Joyce Johnston is an internationally recognized presenter on digital rights, online curriculum and pedagogy. A professor at George Mason University, she also is a National Board high school teacher. I find her thoughtful, insightful, and sometimes really funny. She has a great deal of practical knowledge of how good teaching works. When she gave this paper in Bilbao, Spain, I knew I wanted a copy.
This paper was published in The International Journal of Technology, Knowledge and Society in 2011, and I have her gracious permission to reprint it here. I sort of have an in – Joyce Johnston is my sister.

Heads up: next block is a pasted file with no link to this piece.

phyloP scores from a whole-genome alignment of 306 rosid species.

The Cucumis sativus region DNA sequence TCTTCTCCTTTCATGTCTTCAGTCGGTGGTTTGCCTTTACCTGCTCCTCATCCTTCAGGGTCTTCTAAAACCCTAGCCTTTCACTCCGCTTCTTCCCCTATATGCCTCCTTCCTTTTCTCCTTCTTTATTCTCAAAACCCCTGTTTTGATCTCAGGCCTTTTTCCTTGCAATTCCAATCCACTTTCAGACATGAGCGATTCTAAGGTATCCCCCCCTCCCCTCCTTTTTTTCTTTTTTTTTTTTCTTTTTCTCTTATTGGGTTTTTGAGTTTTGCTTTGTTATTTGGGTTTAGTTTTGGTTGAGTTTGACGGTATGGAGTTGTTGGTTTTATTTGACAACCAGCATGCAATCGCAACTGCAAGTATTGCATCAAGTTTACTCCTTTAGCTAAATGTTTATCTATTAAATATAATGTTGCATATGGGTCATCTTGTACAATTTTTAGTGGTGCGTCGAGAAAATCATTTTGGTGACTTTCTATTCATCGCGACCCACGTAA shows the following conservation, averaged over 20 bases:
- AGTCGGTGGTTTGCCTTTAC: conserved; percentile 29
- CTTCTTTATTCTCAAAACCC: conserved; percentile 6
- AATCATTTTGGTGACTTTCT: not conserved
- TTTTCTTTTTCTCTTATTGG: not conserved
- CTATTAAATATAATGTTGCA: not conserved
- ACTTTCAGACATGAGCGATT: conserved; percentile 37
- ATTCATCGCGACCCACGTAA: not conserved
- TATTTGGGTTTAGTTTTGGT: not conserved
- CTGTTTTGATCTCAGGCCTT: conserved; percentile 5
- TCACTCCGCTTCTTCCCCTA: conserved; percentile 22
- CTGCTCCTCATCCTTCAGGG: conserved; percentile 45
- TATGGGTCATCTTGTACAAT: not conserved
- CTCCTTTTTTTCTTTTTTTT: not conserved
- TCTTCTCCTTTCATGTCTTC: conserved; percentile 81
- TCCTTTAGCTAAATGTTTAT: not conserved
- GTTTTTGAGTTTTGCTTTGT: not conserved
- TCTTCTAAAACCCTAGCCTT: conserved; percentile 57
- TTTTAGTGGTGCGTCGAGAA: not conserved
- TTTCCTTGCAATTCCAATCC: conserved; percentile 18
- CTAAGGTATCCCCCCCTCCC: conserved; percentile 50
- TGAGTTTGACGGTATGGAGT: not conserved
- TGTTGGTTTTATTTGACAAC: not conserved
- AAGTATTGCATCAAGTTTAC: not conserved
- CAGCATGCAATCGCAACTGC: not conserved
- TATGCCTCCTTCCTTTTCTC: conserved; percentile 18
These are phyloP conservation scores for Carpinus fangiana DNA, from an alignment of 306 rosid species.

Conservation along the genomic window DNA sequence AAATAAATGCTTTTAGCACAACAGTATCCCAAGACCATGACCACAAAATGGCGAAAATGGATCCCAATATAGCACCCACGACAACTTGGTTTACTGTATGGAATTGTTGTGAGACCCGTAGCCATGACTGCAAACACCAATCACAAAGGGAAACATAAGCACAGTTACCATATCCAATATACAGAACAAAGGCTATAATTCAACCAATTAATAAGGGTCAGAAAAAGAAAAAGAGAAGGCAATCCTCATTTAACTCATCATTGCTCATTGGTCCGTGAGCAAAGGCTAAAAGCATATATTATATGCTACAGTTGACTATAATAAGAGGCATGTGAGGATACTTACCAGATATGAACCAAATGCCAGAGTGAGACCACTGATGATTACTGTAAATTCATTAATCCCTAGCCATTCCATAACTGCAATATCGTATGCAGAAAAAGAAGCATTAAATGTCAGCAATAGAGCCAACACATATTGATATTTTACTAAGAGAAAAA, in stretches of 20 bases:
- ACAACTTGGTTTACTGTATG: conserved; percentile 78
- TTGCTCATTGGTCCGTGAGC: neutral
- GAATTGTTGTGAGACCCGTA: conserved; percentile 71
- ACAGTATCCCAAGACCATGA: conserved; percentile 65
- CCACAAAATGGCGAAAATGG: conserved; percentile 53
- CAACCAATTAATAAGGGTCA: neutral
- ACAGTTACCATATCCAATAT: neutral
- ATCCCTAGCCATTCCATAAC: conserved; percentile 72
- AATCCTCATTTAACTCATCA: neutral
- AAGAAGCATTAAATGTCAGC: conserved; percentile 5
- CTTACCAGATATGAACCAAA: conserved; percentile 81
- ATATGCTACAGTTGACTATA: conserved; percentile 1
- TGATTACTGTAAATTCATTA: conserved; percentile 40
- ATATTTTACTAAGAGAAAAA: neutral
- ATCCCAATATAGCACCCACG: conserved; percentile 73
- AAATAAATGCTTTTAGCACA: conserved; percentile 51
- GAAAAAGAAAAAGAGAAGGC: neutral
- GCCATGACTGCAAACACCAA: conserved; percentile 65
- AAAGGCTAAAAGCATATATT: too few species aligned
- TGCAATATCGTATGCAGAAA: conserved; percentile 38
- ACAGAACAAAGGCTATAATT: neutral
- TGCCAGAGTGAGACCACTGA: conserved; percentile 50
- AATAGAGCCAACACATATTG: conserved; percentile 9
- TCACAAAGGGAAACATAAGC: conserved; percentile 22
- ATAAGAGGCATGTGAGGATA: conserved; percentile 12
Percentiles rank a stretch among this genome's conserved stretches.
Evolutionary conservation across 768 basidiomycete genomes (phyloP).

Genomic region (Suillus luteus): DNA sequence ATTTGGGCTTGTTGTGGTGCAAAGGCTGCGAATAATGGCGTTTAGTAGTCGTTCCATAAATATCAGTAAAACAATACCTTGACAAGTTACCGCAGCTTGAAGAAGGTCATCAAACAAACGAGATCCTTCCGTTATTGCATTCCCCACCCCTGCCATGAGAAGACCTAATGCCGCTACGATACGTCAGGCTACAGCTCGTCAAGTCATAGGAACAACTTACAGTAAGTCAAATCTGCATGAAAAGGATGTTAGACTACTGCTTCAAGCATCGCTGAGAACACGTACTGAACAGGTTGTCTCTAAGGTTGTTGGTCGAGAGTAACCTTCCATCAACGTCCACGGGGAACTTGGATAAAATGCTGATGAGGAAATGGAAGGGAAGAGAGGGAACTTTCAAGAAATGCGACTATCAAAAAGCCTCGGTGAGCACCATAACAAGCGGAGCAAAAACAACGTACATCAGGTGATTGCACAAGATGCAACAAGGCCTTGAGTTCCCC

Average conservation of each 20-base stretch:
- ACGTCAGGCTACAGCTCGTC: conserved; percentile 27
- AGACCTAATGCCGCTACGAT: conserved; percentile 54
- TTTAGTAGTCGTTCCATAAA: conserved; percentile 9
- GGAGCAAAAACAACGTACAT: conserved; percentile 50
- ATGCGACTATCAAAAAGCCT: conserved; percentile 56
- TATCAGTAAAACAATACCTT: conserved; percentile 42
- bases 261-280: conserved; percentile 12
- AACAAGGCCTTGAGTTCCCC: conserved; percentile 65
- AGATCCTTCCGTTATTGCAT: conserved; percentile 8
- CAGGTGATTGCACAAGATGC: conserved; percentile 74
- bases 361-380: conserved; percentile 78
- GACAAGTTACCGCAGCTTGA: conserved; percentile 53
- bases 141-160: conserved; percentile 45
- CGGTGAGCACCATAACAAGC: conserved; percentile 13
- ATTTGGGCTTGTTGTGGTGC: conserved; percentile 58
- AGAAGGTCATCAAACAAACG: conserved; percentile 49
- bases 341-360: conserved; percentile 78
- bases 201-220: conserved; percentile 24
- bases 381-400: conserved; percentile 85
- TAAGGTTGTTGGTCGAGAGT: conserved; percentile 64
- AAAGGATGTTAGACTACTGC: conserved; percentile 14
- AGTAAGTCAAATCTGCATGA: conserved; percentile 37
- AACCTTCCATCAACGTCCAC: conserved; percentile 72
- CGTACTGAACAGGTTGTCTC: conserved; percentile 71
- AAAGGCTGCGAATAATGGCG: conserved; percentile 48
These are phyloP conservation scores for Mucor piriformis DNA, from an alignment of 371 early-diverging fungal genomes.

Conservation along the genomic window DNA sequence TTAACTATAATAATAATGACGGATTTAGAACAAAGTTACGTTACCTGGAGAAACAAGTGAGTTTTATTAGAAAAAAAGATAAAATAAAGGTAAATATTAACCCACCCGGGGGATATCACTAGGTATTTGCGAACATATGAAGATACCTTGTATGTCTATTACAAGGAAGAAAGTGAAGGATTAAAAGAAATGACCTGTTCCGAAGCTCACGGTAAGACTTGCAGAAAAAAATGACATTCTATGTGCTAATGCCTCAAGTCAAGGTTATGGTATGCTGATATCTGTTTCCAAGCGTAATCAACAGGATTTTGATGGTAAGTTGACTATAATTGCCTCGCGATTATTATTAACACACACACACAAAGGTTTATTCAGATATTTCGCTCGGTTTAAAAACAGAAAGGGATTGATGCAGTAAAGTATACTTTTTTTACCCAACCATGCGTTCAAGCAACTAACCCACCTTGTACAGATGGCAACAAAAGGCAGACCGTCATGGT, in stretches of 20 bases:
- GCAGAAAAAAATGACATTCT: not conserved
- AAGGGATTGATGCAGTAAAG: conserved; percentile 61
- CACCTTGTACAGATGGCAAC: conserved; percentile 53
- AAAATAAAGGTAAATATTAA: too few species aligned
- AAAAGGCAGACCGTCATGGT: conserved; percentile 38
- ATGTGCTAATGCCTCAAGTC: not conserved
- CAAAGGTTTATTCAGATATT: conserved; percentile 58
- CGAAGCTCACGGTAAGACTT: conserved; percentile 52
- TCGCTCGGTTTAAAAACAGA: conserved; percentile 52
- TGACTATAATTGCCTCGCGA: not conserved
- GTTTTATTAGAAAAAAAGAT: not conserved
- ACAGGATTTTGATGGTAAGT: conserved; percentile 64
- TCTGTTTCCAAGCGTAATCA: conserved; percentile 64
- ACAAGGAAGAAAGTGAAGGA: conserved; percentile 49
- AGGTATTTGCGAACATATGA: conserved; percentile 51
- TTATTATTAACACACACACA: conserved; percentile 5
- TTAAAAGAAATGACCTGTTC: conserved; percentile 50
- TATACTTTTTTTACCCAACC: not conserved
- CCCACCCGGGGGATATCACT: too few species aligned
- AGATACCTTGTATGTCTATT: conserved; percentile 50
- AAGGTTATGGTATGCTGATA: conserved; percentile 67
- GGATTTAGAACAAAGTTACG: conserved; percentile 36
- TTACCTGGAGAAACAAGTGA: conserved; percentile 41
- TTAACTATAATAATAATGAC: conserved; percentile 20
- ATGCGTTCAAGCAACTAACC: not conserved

Here’s the paper abstract:
Behind every online course, every assignment and academic home page lives an instructor whose online klonopin online persona is an essential but generally unacknowledged part of the student experience. To construct his or her virtual identity, the teacher needs to consciously manipulate basic graphic design, define his or her level of institutional affiliation, model a desirable level of formality, determine the amount and type of virtual interaction with students, establish norms for civil behavior online and, finally, exhibit behaviors typical of a caring, involved instructor. This paper explores the importance of each of these activities while identifying resources outside of academic publishing, notably in graphic arts, web design and marketing, to assist in articulating an appropriate online persona.
And now, the paper itself (862 mg, .pdf format):